A word or phrase that is commonly used in conversational speech (e.g. skinny, grandma).
(colloquial)
(home)
a. la casa
(f) means that a noun is feminine. Spanish nouns have a gender, which is either feminine (like la mujer or la luna) or masculine (like el hombre or el sol).
He didn't want to show me his digs because they were a mess.No me quiso enseñarme su casa porque era una leonera.
b. la queli
(f) means that a noun is feminine. Spanish nouns have a gender, which is either feminine (like la mujer or la luna) or masculine (like el hombre or el sol).
A very informal word or phrase used by a particular group or community as a substitute for standard language (e.g. joint, john).
(slang)
Regionalism used in Spain
(Spain)
I had digs quite close to the college.Mi queli estaba cerca de la universidad.
Copyright © Curiosity Media Inc.
dig
A noun is a word referring to a person, animal, place, thing, feeling or idea (e.g. man, dog, house).
1. (in archeology)
a. la excavación
(f) means that a noun is feminine. Spanish nouns have a gender, which is either feminine (like la mujer or la luna) or masculine (like el hombre or el sol).
2. (poke)
a. el golpe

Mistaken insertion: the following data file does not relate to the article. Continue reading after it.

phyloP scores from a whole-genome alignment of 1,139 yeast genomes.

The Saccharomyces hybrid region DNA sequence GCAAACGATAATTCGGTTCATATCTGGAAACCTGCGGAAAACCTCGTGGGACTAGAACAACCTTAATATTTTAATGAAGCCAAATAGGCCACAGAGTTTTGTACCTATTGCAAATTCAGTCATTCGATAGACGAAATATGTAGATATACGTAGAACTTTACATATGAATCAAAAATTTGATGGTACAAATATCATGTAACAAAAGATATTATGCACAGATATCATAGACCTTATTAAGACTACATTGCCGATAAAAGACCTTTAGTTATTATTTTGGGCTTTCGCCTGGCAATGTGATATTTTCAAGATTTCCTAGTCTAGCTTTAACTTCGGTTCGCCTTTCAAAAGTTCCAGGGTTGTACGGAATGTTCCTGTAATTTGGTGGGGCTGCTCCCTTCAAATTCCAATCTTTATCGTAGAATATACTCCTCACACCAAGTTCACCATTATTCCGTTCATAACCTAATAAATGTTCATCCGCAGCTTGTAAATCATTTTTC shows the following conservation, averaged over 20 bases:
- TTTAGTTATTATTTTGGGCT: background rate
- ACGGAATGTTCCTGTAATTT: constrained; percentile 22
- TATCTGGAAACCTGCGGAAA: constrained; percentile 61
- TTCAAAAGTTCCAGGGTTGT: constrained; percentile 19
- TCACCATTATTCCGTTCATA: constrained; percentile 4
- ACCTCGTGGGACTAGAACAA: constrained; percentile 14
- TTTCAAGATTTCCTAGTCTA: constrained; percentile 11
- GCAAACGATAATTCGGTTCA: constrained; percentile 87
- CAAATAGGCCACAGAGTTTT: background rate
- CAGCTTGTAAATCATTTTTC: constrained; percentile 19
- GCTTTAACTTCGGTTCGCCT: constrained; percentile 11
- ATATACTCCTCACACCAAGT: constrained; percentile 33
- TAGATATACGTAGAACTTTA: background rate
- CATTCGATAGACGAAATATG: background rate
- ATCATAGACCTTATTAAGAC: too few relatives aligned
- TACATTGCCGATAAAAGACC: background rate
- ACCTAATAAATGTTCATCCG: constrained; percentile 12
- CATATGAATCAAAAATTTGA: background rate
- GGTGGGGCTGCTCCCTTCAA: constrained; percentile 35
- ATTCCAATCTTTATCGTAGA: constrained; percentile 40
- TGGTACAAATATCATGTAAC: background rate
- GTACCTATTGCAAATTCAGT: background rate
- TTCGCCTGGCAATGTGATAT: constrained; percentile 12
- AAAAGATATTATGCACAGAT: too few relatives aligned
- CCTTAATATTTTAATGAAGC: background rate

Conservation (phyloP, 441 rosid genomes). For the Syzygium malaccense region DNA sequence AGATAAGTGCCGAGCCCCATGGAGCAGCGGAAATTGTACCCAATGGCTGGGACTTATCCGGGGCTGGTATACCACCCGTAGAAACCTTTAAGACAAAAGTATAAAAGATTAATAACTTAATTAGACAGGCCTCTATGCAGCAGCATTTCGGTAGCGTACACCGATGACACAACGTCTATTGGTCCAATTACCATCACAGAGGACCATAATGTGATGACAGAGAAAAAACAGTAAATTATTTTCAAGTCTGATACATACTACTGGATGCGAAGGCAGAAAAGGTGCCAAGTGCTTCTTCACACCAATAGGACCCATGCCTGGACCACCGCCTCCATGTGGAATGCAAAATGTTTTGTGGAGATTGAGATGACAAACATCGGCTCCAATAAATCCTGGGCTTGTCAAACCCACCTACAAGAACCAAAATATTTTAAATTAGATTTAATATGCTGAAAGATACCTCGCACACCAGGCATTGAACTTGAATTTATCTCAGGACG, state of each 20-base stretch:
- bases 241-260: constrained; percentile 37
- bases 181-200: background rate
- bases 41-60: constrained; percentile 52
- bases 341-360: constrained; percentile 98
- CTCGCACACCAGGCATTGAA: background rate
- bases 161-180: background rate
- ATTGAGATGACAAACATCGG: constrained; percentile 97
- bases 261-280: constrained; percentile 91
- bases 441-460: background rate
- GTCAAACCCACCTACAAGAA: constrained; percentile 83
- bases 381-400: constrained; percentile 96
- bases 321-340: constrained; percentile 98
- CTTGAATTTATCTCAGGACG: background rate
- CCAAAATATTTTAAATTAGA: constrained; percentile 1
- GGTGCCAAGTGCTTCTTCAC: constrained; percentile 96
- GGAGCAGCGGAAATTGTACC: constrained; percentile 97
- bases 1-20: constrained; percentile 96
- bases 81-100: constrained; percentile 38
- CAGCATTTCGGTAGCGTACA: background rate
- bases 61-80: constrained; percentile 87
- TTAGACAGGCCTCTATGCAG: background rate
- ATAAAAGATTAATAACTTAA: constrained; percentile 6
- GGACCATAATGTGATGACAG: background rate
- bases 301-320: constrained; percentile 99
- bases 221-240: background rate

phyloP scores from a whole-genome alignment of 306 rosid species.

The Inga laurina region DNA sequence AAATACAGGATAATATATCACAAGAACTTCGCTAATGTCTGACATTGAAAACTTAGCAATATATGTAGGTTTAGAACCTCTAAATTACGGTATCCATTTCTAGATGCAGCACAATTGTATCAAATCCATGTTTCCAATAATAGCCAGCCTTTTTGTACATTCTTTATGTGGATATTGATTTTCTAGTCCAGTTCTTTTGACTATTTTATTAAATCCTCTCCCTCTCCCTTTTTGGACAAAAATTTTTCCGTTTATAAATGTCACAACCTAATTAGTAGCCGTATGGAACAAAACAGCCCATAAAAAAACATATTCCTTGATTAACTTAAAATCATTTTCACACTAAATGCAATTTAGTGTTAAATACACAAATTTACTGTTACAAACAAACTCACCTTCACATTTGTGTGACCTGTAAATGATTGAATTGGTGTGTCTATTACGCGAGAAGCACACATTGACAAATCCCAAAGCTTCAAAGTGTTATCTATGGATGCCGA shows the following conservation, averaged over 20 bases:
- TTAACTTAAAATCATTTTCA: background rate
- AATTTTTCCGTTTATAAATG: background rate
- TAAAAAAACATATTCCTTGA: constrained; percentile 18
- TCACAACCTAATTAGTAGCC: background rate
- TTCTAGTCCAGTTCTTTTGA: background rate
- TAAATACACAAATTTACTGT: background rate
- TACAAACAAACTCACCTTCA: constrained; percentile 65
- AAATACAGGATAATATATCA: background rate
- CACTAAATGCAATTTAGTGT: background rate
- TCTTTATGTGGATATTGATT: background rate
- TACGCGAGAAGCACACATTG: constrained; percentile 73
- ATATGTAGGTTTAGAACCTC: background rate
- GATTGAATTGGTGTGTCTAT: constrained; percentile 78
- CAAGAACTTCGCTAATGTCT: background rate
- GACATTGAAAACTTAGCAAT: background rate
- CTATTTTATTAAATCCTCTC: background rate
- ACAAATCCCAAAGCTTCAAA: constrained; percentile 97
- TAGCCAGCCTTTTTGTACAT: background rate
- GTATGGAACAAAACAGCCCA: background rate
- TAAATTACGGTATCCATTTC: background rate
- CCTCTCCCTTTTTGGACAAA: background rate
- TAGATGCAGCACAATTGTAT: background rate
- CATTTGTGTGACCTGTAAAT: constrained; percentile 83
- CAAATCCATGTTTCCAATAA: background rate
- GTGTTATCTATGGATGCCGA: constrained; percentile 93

(m) means that a noun is masculine. Spanish nouns have a gender, which is either feminine (like la mujer or la luna) or masculine (like el hombre or el sol).
a dig in the ribsun codazo en las costillas
3. (remark)
a. la pulla
(f) means that a noun is feminine. Spanish nouns have a gender, which is either feminine (like la mujer or la luna) or masculine (like el hombre or el sol).
to get a dig in at somebody, to have a dig at somebodylanzar una pulla a alguien
A transitive verb is a verb that requires a direct object (e.g. I bought a book.).
4. (hole, grave)
a. cavar
5. (garden)
a. cavar en
6. (well)
a. excavar
the dog dug a hole by the treeel perro escarbó or hizo un agujero junto al árbol
7. (fig)
a.
she is digging her own graveestá cavando su propia tumba
8. (thrust)
a.
to dig something into somethingclavar algo en algo
9. (colloquial)
a. (like)
she really digs that kind of musicese tipo de música le gusta un montón
An intransitive verb is one that does not require a direct object (e.g. The man sneezed.).
10. (person)
a. cavar
11. (animal)
a. escarbar
12. (in archeology)
a. excavar
13. (colloquial)
a. (understand)
you dig?¿lo pillas?
Copyright © 2006 Harrap Publishers Limited